Eating When and What You Want
When you begin to work on eating “normally,” especially giving up the “shoulds” and “shouldn’ts” of when and what is appropriate, you may find yourself eating food in times and places that surprise you. And you’ll begin to notice that this society has arbitrary rules about food which unconsciously govern eating. Most people go along with those rules without thinking, but you may need to break them for a while—or forever—to improve your relationship with food.
For example, in this culture we’re told that there are breakfast, lunch and dinner foods. Advertisements and restaurant menus reinforce this message—cereal in the morning, a sandwich at lunch, and some kind of meat and vegetable for dinner (hurray for breakfast-all-day eateries). Soup comes before the meal and dessert after. Candy and sweets are snacks. Perhaps there was some sense to how these ideas originated and why they have lasted, but it’s important to question whether these guidelines work for you. If not, you’ll need to go against the grain (pardon the pun).
Over the years, I’ve heard some great stories about how people went about digging deep inside themselves to discover what food they wanted and how they flaunted convention regarding when and where to eat. One person, a vegetarian, had broccoli, onions, and tempeh for breakfast until his wife begged him to stop because she couldn’t stand the smell at such an early hour. Another went to a marathon of three Woody Allen movies—six or so hours worth one evening—bringing a doggy bag of a fish dinner and kept eating away though the smell clearly annoyed other theatre goers. She told me she didn’t think the fish smell was any worse than hearing popcorn crunching all during a movie. One woman chomped away at an apple in her seat during a Broadway theatre break and ignored disdaining glances. My favorite is the woman who ate a tuna fish sandwich in the bathroom of a disco; she’d brought it with her because she knew she’d be there late and would get hungry—and maybe drunk if she didn’t eat!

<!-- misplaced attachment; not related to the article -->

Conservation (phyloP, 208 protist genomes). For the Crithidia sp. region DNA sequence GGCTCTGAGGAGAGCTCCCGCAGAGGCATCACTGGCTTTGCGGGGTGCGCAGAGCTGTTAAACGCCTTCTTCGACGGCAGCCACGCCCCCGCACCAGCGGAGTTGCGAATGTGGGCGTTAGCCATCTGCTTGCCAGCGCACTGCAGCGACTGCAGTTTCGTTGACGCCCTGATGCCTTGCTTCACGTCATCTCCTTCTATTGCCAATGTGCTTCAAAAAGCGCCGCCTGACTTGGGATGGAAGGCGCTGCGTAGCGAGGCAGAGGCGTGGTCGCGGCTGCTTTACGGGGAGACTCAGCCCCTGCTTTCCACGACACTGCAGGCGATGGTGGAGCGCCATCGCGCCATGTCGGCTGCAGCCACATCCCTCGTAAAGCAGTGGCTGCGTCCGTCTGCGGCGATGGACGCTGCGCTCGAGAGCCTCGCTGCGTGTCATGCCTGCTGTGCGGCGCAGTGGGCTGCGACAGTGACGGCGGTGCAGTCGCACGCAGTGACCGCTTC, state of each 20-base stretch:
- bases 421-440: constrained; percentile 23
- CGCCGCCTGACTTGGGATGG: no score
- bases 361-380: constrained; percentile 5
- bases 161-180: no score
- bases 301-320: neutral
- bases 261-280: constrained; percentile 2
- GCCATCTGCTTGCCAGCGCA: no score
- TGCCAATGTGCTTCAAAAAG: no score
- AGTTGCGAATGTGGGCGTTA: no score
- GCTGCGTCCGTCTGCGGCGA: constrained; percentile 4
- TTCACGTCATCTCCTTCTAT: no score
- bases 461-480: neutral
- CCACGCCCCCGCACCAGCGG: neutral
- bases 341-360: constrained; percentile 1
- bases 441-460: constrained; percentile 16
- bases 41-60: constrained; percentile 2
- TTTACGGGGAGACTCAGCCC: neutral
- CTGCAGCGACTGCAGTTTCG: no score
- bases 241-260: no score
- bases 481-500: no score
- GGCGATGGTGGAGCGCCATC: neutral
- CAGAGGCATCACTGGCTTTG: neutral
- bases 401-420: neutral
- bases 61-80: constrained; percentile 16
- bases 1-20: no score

How many of you have the guts and confidence to eat what you want when you want? If you don’t, my guess is that you worry about what others will think and forget that you have the right (for the most part) to eat in response to your hunger. I’m not suggesting that you break rules and eat in places in which food is forbidden—the library, stores, and wherever else you see a sign prohibiting it. I am saying that, especially in the beginning of your “normal” eating journey, it’s helpful to pay more attention to what and when your body wants to eat than in what anyone has to say about it.